An illustration of Piranesi's perspective trick, where the same transformation is repeated for each part (each letter in this case).
Compare with a 'true' perspective (below)

@brunopostle do you know where I can read more about this? I really like Piranesi's work, but have never read about the process of making it.

@federicomena I don't know anywhere simply describing this aspect of his technique. We were trying to reproduce it for Hugin when I discovered the 'Panini' projection, but we did lots of measurements and concluded none of these artists actually used our 'Panini' projection.

@federicomena Piranesi and the others knew perfectly well how to draw a 'correct' perspective, but it didn't always suit their purposes, so they cheated. The 'trick' in the image above is simply to give each letter the same distortion, but scale them up in a series.
The result is much more legible than a true perspective, they used it to draw collonnades of arches, buildings in a row etc...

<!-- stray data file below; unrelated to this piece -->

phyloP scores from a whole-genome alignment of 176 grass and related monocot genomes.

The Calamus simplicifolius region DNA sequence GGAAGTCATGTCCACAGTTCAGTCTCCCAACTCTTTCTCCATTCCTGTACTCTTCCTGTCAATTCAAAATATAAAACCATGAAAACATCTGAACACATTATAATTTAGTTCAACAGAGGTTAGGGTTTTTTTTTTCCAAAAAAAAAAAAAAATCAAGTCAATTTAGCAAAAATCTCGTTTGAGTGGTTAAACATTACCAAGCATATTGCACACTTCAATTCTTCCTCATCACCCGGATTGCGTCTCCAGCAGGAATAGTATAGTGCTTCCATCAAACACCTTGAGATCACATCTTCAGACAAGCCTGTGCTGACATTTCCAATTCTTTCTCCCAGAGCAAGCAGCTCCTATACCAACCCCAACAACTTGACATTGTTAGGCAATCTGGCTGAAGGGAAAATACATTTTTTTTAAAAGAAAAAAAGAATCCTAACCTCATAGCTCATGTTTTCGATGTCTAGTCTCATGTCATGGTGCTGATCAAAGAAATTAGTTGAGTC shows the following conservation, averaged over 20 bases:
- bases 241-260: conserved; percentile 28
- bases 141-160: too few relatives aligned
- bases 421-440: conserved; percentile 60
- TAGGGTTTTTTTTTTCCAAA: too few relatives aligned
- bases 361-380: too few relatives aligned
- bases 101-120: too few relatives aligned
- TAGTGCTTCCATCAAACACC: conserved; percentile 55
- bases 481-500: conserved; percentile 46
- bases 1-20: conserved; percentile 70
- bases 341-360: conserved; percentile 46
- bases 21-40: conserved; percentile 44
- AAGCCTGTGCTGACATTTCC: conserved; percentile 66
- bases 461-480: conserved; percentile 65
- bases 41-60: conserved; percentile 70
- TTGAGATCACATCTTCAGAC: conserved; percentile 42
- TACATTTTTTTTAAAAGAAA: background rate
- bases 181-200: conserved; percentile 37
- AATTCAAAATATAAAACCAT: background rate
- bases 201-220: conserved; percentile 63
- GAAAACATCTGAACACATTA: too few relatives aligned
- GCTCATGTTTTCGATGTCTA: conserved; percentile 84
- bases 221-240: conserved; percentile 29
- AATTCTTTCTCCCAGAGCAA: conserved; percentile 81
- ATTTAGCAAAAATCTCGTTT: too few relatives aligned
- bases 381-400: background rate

@brunopostle thanks, this is really interesting! I'll have to look closer at those drawings.


@federicomena I eventually had a chance to try this in g'mic. The first image is a true perspective done in GIMP, the second is the same view using Piranesi's perspective trick - the Piranesi version is much more legible

@brunopostle 😮 wow, this is pretty amazing. I'm beginning to understand why when I draw something from memory, the perspective seems weird (conversely, when I draw perspective lines and everything, it looks like everything is scrunched in the background).

@federicomena yes 'true' photographic perspective is a bit weird, artists tend to avoid or try to fix these distortions

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